Ex-Manchester United midfielder Paul Scholes has compounded fears currently surrounding Old Trafford in the wake of their Capital One Cup exit to MK Dons on Tuesday, outlining his biggest areas of concern.
The 4-0 defeat against League One opposition was the latest disappointment in a three-match winless streak, and Scholes writes in his Independent column that Louis van Gaal's formation adjustments aren't working:
The biggest problem of all for United? Three men at the back doesn’t seem to be working for them yet. At the moment, United look like they are going to concede goals too often. It was the same at Sunderland on Sunday. There were mistakes. They were letting Sunderland run through them. There was a worrying absence of tackles being made. I understand that Van Gaal is trying to make a lot of changes very quickly but the problem is the players don’t seem to have adapted comfortably to 3-5-2 yet.
Building up to Van Gaal's arrival at Old Trafford, there was a buzz of excitement about the formation changes that would inevitably come under the Dutchman.
The world had just watched his Netherlands side entertain with a near identical strategy en route to a third-place finish at the 2014 World Cup, but Scholes understandably believes it's not for United—for now at least:
Van Gaal says it will take three months for the players to adapt to the way that he wants things done. I hope it will be the case, because at the moment it looks like it could take a lot longer. There won’t be easy quick-fix solutions but I’m hopeful such an experienced and world-class manager is capable of rebuilding and reshaping this United team.
The back line is the biggest area under scrutiny, with Nemanja Vidic, Rio Ferdinand and Patrice Evra having just left the club, forcing the need to move for players like Luke Shaw and Marcos Rojo.
The Daily Mail's Adam Crafton agrees that for a formation to work, however, one has to be schooled in it for a period, something only one player among United's ranks can boast:
3-5-2 has to go, right? No United player except RvP has played it. United youngsters schooled in 4-4-2 or 4-51. There is no rational for it— Adam Crafton (@AdamCrafton_) August 26, 2014
At the other end of the pitch, Van Gaal's formation doesn't seem suited to Danny Welbeck, the forward who yearns for his time in the spotlight as the Red Devils' centre-forward but is ever retained as a fringe figure.
Scholes believes that despite his peripheral placement in Van Gaal's side, the England international has the potential to be a Manchester United success and shouldn't be forced out by Angel Di Maria's £59.7 million arrival:
For the amount of money being paid for Di Maria I would ideally want an attacking player who can score 20 to 25 goals a season. His record says he will not get that many, but that he will create a lot. I hope Di Maria’s arrival does not mean that Welbeck leaves. Danny has a lot to offer, not least the raw pace that is lacking in United at times. His problem has always been that he has not scored enough goals.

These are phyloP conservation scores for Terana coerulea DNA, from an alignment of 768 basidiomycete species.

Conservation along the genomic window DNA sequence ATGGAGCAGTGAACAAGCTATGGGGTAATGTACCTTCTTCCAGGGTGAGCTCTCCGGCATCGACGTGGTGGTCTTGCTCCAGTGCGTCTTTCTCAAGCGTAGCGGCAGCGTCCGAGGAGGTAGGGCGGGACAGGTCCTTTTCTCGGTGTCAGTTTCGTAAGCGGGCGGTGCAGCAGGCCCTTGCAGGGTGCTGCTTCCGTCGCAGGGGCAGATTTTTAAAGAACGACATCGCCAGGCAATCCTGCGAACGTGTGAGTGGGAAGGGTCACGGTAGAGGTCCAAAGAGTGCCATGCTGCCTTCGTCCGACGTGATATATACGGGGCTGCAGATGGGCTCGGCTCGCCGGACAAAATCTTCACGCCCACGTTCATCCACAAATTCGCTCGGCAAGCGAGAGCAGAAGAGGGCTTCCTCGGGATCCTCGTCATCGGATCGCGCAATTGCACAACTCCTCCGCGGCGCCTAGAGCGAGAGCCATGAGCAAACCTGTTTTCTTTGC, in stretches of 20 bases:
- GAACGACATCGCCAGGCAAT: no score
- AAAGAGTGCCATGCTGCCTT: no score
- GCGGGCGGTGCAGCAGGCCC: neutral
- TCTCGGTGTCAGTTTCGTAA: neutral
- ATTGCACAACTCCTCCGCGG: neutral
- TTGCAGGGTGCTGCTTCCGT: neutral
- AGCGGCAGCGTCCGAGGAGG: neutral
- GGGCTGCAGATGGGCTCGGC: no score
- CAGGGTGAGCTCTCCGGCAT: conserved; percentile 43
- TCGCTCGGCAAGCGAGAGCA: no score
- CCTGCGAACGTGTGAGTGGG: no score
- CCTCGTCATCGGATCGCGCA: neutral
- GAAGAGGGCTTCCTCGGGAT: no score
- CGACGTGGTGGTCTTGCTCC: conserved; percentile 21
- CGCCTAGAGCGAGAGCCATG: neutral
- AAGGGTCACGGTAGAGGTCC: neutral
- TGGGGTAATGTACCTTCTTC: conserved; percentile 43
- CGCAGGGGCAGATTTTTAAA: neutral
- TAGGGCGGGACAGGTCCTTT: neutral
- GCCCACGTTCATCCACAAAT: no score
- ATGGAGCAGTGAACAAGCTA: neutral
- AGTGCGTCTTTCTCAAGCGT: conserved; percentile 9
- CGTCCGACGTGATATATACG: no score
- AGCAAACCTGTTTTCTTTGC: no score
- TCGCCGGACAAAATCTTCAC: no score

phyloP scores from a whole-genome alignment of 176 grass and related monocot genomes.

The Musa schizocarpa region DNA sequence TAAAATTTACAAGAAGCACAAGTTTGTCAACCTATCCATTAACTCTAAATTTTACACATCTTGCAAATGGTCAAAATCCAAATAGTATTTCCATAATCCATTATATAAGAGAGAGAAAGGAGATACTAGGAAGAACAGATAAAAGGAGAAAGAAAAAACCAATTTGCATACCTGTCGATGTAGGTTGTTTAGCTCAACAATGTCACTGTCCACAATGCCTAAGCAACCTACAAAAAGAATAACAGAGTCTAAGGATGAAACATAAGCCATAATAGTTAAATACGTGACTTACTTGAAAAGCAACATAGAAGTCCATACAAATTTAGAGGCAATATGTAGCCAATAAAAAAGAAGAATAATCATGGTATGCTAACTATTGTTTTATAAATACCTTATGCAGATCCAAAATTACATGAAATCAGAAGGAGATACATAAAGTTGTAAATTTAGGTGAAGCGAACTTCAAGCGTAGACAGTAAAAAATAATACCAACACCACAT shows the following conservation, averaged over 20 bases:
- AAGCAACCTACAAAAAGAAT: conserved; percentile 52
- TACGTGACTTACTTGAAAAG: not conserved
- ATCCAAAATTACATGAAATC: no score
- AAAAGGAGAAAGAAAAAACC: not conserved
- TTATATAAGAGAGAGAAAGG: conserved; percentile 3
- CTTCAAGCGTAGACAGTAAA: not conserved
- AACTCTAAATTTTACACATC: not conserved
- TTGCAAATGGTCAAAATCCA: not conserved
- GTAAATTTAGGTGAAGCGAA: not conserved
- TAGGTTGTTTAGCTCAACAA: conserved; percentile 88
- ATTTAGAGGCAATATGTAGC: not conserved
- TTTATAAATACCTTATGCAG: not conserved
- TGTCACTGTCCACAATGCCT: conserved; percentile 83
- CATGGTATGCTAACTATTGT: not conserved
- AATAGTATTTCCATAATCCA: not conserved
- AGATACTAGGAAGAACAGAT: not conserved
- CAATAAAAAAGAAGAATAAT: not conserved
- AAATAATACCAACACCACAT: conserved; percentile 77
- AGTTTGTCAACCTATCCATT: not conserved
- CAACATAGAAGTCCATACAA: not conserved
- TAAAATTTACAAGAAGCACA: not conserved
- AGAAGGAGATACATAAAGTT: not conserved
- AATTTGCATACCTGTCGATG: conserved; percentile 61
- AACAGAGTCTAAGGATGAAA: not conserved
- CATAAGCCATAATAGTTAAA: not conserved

I would have liked to see him given a run in the team of 10 to 15 games. It is going to be hard for him to get that now, with so many players ahead of him, but he is certainly capable of 15 to 20 goals a season.
Where those goals are going to come from for Welbeck, with the likes of Van Persie, Wayne Rooney and now Di Maria all occupying space in attack, is anyone's guess.
In recent years under Sir Alex Ferguson, David Moyes and now Van Gaal, Welbeck has played a great deal of his football out wide, and even that would appear a hard place to earn minutes right now.
Arsene Wenger spoke on Wednesday to deny Arsenal's reported interest in Welbeck's talents, per James Olley of the London Evening Standard:
Wenger rules out #afc interest in Zigic and Welbeck. A sharp "no" to both.— James Olley (@JamesOlley) August 27, 2014
However, Oliver Kay of The Times sensed there may have been less conviction in the Arsenal manager's tone:
Wenger emphatic in denying interest in Song and (perhaps reassuringly) Zigic. Less convincing in denying interest in Welbeck and Falcao— Oliver Kay (@OliverKayTimes) August 27, 2014
It's significant that Welbeck is among United's best academy products, if not their best in recent years, and yet he can't garner consistent placement in the starting line-up.
One can certainly argue that the 23-year-old is a victim of circumstance, considering the position he plays in, but Scholes also notes that fellow academy product Adnan Januzaj "does not look fit" at this early stage in the season.
Having stormed onto the senior scene last season, this term presents Januzaj with a stellar opportunity to enhance his reputation, but his trajectory is also at risk under new management.
Should United ditch three at the back?
After all, it was Moyes who gave him his first introduction among the first team, and Van Gaal may not be as big of a fan of the player as his predecessor.
Therefore, one would like to think the youngster is doing all in his ability to impress a fresh mind, and a lack of summer preparation wouldn't get his season off to the best of starts.
Peter Hall of Sky Sports wishes to see Januzaj handed a string of playing time in one consistent position, as opposed to being shifted about:
Where will Januzaj be playing tonight? Poor lad gets shoved everywhere. #MUFC— Peter Hall (@PeteHall86) August 26, 2014
It's clear from Scholes' comments that he has a plethora of concerns over United's current plight. The new manager has currently sparked little improvement, his tactics and player management are being called into question and local fighters like Welbeck may be set to leave.
There's undoubtedly an underlying belief that things can be turned around; this is Manchester United after all. However, as Scholes notes, it may take some waiting before the glory days are back at Old Trafford.